Norovirus outbreak in two P.E.I. manors

Teresa Wright
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Transmission electron micrograph of noroviruses. The bar = 50 nm.Photo courtesy Wikipedia

Two manors in Prince Edward Island are recovering from recent outbreaks of the norovirus, but health officials say the illnesses are under control.

Deputy chief health officer Dr. David Sabapathy says one of the lab-confirmed outbreaks is over and the other is winding down.

“Norovirus is a group of viruses that spread throughout the community, especially this time of year, so it’s not surprising that we have a couple of outbreaks especially in winter here,” Sabapathy said.

“There's not any particular cause, just mostly the season that we’re in.”

Officials would not release the names of the manors affected by the outbreaks and were also not able to provide the number of confirmed cases.

Sabapathy did say he does not believe there were any deaths or hospitalizations associated with the outbreaks.

“The facilities in question have a set of infection prevention control guidelines that they follow, and those precautions were put in place, transmission was limited to the initial people who were affected and they’ve followed all the procedures.”

Norovirus is a common virus that causes diarrhea and vomiting in humans. It is named after the original Norwalk virus and Norwalk-like viruses.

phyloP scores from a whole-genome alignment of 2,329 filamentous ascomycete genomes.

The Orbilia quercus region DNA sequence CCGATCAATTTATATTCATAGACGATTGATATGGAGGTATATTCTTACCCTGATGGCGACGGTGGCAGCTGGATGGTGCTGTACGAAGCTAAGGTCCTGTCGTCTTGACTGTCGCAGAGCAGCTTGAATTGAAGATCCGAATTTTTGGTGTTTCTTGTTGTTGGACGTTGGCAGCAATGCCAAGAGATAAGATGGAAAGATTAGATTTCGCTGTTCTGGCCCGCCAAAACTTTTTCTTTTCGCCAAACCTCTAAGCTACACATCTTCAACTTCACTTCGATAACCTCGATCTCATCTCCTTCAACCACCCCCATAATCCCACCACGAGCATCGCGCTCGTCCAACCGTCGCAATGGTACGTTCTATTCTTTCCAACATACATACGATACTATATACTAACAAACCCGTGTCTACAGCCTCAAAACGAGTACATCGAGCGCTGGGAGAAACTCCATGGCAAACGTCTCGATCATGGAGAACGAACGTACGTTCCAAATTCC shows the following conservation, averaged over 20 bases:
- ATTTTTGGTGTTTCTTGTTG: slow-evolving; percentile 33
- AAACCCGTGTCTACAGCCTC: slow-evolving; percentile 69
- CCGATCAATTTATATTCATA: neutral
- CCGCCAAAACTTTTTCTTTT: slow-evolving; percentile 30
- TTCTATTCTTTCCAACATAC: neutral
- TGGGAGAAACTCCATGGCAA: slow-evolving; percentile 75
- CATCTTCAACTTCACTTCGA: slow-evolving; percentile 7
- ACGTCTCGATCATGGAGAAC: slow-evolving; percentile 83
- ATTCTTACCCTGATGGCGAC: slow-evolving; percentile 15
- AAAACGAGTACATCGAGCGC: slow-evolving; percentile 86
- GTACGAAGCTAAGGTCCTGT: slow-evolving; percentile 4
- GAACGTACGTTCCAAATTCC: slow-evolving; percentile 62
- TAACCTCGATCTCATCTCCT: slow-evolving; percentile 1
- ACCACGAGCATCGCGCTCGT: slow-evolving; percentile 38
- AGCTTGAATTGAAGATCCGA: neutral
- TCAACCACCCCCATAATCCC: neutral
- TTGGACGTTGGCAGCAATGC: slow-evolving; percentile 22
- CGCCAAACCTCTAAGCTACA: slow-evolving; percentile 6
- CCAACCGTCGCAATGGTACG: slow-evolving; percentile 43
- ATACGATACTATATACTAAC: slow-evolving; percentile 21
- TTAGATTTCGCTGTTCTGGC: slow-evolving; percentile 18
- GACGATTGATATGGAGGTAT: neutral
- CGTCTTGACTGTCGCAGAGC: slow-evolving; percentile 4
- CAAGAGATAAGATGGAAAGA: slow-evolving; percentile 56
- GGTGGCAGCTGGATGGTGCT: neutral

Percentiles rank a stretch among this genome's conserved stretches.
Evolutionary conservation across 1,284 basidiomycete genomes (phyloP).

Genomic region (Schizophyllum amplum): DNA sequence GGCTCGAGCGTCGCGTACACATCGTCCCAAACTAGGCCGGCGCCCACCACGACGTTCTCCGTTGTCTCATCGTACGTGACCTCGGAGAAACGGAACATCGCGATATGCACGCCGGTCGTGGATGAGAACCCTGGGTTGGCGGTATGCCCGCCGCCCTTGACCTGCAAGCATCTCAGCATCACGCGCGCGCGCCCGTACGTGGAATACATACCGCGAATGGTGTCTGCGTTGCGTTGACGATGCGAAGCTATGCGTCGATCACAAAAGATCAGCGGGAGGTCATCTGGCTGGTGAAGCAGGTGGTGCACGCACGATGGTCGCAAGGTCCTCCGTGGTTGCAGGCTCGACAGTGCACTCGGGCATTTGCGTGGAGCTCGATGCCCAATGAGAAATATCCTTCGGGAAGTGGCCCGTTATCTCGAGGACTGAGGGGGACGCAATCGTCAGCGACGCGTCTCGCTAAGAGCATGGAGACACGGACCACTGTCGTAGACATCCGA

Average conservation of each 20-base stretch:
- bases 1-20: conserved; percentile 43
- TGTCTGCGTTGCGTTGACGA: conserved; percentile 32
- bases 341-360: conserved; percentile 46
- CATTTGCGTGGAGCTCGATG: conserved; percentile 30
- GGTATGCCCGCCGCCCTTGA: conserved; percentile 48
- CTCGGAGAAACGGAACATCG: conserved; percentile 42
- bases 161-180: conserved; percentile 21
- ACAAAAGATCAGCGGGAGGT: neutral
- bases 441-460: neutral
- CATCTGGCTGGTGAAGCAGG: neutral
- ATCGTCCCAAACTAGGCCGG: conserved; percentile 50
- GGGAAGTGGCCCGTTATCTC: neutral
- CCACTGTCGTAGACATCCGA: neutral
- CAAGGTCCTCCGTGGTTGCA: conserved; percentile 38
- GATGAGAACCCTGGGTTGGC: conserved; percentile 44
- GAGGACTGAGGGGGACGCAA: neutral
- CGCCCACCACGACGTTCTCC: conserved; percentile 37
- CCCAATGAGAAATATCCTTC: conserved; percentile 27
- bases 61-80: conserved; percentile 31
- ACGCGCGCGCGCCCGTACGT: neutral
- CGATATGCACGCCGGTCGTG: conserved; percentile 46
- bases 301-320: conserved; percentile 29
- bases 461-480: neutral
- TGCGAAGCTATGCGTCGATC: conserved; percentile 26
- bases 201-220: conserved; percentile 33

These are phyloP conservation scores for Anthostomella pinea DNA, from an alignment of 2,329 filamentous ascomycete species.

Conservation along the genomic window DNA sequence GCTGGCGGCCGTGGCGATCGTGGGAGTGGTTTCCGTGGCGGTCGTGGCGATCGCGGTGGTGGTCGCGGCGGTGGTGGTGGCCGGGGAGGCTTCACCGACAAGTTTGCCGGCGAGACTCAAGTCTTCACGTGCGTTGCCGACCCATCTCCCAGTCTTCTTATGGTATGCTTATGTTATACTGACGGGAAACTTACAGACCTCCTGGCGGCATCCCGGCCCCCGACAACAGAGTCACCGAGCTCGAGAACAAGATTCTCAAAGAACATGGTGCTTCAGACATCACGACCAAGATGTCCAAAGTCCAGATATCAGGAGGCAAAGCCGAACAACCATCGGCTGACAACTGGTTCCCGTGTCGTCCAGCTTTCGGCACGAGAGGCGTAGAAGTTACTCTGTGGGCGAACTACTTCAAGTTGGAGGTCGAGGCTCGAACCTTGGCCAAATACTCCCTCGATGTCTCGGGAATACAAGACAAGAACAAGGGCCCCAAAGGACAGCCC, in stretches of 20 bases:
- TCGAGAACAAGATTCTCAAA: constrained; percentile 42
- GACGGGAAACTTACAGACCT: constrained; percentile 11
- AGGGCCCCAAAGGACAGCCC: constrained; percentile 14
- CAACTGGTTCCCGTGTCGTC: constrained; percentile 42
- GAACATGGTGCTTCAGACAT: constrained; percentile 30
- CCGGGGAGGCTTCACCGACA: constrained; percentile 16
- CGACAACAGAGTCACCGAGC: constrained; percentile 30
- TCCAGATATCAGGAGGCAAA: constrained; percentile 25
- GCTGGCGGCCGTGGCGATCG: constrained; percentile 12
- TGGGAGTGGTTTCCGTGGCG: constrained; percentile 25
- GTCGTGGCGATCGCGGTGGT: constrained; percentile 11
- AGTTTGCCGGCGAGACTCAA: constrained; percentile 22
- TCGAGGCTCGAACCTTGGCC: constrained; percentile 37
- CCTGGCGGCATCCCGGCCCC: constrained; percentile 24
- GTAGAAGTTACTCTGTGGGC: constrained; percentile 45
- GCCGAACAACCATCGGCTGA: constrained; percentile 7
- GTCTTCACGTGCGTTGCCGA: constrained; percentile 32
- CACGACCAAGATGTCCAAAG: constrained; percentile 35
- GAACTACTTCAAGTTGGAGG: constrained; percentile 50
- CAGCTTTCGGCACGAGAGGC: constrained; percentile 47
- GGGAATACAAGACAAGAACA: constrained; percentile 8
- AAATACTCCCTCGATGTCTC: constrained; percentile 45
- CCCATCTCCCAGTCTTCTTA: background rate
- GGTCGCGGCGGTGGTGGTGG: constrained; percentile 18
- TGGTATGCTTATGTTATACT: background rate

Symptoms usually have a sudden onset and are transmitted person-to-person or through food. A low-grade fever may occur and dehydration is possible.

The illness usually lasts 24 to 48 hours, but the virus can be spread for up to 48 hours after symptoms stop. Symptoms usually appear 24 to 48 hours after exposure to the virus.


Geographic location: Prince Edward Island, Norwalk

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Recent comments

  • Excuse me?
    March 19, 2014 - 08:24

    Officials would not release the names of the manors affected by the outbreaks and were also not able to provide the number of confirmed cases. Officials SHOULD release the names of the manors affected so people would not go to these manors while the problem is ongoing. And how can you not be able to provide the numbers? If there are say 30 people in a manor & some are sick, then you simply count the numbers.

  • Jane Doe
    March 18, 2014 - 22:09

    Well Richard, there is a thing in healthcare called confidentiality. A manor is not the same as a hospital, it is considered a residents home. If you were a family member, or frequent visitor of one of the manors effected I'm sure you would be aware of the outbreak and encouraged to stay home, or if visiting practice good infection control measures.

  • Richard
    March 18, 2014 - 18:22

    I am surprised the Guardian would publish a serious health story like this without stating which facilities are affected. In the interest of public safety I think it would be important for the public to know which facilities one should avoid visiting until the outbreak is over. Is it the Guardian staff or the Govt of PEI that decided NOT to publish the names of the manors? Anytime a cruise ship has an outbreak of Norovirus the whole world knows which ship is affected. I will not avoid going on a ship that previously had an outbreak because after the outbreak they are likely more vigilant at preventing a further outbreak. I would be surprised that the journalist who broke this story did not know which manors the outbreak occurred in. Why not publish the whole story??